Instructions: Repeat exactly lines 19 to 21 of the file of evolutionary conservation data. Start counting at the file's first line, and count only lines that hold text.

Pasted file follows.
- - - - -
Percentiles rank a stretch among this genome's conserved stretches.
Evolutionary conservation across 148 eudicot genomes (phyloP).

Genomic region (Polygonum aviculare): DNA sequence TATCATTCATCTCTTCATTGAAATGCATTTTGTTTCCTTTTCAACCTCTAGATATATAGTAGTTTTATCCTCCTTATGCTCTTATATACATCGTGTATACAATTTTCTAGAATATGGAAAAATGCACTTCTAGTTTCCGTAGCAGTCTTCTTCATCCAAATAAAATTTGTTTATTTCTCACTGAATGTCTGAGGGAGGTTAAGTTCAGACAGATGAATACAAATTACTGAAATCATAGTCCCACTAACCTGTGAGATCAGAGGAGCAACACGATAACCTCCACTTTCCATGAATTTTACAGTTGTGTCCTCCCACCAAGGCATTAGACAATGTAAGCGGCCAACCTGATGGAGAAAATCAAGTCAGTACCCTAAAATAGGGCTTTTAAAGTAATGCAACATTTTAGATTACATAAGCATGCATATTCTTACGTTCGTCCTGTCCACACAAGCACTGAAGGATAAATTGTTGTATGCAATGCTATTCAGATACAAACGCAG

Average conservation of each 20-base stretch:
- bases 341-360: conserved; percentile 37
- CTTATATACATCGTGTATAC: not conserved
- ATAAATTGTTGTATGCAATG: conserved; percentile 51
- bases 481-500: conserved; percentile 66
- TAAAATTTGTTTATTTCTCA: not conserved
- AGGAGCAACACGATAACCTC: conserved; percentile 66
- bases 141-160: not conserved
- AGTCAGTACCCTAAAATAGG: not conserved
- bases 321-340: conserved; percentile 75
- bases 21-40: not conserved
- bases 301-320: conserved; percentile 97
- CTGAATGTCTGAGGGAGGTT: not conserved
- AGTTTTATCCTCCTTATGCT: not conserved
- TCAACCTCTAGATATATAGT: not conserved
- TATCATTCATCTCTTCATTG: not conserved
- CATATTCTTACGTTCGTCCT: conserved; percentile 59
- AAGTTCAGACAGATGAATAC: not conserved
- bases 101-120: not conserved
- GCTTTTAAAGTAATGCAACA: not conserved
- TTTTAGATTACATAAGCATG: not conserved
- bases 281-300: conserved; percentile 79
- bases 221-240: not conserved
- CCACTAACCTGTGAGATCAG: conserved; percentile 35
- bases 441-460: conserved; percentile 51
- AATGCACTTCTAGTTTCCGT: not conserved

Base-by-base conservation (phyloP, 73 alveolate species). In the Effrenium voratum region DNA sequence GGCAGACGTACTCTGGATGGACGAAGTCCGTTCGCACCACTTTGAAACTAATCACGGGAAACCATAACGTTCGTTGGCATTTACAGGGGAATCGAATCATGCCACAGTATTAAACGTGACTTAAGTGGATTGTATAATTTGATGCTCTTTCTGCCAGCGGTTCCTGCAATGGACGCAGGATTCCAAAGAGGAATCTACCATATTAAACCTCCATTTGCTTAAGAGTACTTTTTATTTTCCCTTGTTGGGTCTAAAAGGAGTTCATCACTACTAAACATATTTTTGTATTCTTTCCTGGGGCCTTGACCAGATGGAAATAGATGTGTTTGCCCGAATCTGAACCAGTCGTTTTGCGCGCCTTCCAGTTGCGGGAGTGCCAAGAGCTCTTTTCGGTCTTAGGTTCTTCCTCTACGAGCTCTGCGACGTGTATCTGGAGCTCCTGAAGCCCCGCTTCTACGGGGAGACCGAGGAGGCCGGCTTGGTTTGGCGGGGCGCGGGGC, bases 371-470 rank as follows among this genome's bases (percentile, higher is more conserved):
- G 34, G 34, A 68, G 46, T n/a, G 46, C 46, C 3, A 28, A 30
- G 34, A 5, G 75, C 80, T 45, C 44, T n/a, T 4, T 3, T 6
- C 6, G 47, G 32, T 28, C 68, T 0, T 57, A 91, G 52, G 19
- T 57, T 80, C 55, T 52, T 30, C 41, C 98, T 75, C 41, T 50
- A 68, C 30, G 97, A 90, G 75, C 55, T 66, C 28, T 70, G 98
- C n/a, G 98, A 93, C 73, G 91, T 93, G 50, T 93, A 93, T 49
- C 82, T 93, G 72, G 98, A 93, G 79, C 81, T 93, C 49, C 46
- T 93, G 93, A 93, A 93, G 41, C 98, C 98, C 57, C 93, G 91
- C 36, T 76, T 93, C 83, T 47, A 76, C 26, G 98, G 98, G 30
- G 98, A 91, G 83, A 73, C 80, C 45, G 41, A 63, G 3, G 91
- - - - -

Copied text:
- TATCATTCATCTCTTCATTG: not conserved
- CATATTCTTACGTTCGTCCT: conserved; percentile 59
- AAGTTCAGACAGATGAATAC: not conserved